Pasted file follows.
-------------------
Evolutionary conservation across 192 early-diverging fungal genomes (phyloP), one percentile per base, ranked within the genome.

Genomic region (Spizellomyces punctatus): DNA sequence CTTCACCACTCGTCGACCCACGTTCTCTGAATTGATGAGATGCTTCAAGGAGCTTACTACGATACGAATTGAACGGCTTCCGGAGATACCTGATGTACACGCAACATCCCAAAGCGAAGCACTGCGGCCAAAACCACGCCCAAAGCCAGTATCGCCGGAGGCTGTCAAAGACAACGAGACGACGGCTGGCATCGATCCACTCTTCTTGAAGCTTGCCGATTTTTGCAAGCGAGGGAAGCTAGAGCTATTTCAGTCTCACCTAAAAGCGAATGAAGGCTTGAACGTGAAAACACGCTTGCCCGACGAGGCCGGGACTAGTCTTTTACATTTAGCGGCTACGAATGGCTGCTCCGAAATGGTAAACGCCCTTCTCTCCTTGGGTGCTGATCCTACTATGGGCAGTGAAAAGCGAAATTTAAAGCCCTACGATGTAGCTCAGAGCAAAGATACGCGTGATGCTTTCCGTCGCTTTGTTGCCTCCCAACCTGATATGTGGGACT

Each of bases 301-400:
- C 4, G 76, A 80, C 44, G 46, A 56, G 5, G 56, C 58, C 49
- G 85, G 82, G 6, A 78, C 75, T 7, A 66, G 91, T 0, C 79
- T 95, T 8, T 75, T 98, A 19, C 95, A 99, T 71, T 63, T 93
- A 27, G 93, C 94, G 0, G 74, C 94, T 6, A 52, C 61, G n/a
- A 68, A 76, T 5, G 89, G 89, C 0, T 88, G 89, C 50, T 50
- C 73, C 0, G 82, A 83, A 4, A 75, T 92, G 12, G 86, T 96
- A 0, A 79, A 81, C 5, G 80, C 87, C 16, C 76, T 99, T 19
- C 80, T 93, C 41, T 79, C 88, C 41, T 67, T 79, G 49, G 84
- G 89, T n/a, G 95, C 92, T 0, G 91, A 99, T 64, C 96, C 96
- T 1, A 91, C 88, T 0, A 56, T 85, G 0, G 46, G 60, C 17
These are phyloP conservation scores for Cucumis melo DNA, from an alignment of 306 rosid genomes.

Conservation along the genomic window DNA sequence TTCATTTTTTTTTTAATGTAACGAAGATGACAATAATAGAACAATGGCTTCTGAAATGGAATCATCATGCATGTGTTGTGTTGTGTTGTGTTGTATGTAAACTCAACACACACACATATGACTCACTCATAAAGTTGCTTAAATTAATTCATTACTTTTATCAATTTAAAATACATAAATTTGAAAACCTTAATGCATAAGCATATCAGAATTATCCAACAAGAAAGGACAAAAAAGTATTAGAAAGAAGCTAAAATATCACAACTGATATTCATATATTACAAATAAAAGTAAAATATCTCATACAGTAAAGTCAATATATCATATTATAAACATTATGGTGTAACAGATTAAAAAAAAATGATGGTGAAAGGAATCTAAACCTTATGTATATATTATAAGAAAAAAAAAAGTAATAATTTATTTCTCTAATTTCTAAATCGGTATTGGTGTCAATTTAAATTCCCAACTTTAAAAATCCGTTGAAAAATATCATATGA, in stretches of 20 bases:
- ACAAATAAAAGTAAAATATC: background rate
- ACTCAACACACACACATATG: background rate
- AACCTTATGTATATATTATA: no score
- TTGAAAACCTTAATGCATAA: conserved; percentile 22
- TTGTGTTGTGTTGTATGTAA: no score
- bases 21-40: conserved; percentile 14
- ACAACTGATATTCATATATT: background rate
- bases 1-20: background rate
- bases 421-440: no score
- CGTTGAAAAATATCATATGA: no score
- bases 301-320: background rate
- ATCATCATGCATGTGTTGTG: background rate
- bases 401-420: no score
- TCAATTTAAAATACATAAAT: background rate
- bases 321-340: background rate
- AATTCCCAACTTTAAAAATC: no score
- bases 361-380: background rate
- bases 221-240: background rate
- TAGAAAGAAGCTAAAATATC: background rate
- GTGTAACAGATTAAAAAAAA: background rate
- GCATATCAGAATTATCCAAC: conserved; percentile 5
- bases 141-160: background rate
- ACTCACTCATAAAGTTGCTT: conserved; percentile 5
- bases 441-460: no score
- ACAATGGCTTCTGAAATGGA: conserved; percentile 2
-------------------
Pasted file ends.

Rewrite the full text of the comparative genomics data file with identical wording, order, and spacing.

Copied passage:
Evolutionary conservation across 192 early-diverging fungal genomes (phyloP), one percentile per base, ranked within the genome.

Genomic region (Spizellomyces punctatus): DNA sequence CTTCACCACTCGTCGACCCACGTTCTCTGAATTGATGAGATGCTTCAAGGAGCTTACTACGATACGAATTGAACGGCTTCCGGAGATACCTGATGTACACGCAACATCCCAAAGCGAAGCACTGCGGCCAAAACCACGCCCAAAGCCAGTATCGCCGGAGGCTGTCAAAGACAACGAGACGACGGCTGGCATCGATCCACTCTTCTTGAAGCTTGCCGATTTTTGCAAGCGAGGGAAGCTAGAGCTATTTCAGTCTCACCTAAAAGCGAATGAAGGCTTGAACGTGAAAACACGCTTGCCCGACGAGGCCGGGACTAGTCTTTTACATTTAGCGGCTACGAATGGCTGCTCCGAAATGGTAAACGCCCTTCTCTCCTTGGGTGCTGATCCTACTATGGGCAGTGAAAAGCGAAATTTAAAGCCCTACGATGTAGCTCAGAGCAAAGATACGCGTGATGCTTTCCGTCGCTTTGTTGCCTCCCAACCTGATATGTGGGACT

Each of bases 301-400:
- C 4, G 76, A 80, C 44, G 46, A 56, G 5, G 56, C 58, C 49
- G 85, G 82, G 6, A 78, C 75, T 7, A 66, G 91, T 0, C 79
- T 95, T 8, T 75, T 98, A 19, C 95, A 99, T 71, T 63, T 93
- A 27, G 93, C 94, G 0, G 74, C 94, T 6, A 52, C 61, G n/a
- A 68, A 76, T 5, G 89, G 89, C 0, T 88, G 89, C 50, T 50
- C 73, C 0, G 82, A 83, A 4, A 75, T 92, G 12, G 86, T 96
- A 0, A 79, A 81, C 5, G 80, C 87, C 16, C 76, T 99, T 19
- C 80, T 93, C 41, T 79, C 88, C 41, T 67, T 79, G 49, G 84
- G 89, T n/a, G 95, C 92, T 0, G 91, A 99, T 64, C 96, C 96
- T 1, A 91, C 88, T 0, A 56, T 85, G 0, G 46, G 60, C 17
These are phyloP conservation scores for Cucumis melo DNA, from an alignment of 306 rosid genomes.

Conservation along the genomic window DNA sequence TTCATTTTTTTTTTAATGTAACGAAGATGACAATAATAGAACAATGGCTTCTGAAATGGAATCATCATGCATGTGTTGTGTTGTGTTGTGTTGTATGTAAACTCAACACACACACATATGACTCACTCATAAAGTTGCTTAAATTAATTCATTACTTTTATCAATTTAAAATACATAAATTTGAAAACCTTAATGCATAAGCATATCAGAATTATCCAACAAGAAAGGACAAAAAAGTATTAGAAAGAAGCTAAAATATCACAACTGATATTCATATATTACAAATAAAAGTAAAATATCTCATACAGTAAAGTCAATATATCATATTATAAACATTATGGTGTAACAGATTAAAAAAAAATGATGGTGAAAGGAATCTAAACCTTATGTATATATTATAAGAAAAAAAAAAGTAATAATTTATTTCTCTAATTTCTAAATCGGTATTGGTGTCAATTTAAATTCCCAACTTTAAAAATCCGTTGAAAAATATCATATGA, in stretches of 20 bases:
- ACAAATAAAAGTAAAATATC: background rate
- ACTCAACACACACACATATG: background rate
- AACCTTATGTATATATTATA: no score
- TTGAAAACCTTAATGCATAA: conserved; percentile 22
- TTGTGTTGTGTTGTATGTAA: no score
- bases 21-40: conserved; percentile 14
- ACAACTGATATTCATATATT: background rate
- bases 1-20: background rate
- bases 421-440: no score
- CGTTGAAAAATATCATATGA: no score
- bases 301-320: background rate
- ATCATCATGCATGTGTTGTG: background rate
- bases 401-420: no score
- TCAATTTAAAATACATAAAT: background rate
- bases 321-340: background rate
- AATTCCCAACTTTAAAAATC: no score
- bases 361-380: background rate
- bases 221-240: background rate
- TAGAAAGAAGCTAAAATATC: background rate
- GTGTAACAGATTAAAAAAAA: background rate
- GCATATCAGAATTATCCAAC: conserved; percentile 5
- bases 141-160: background rate
- ACTCACTCATAAAGTTGCTT: conserved; percentile 5
- bases 441-460: no score
- ACAATGGCTTCTGAAATGGA: conserved; percentile 2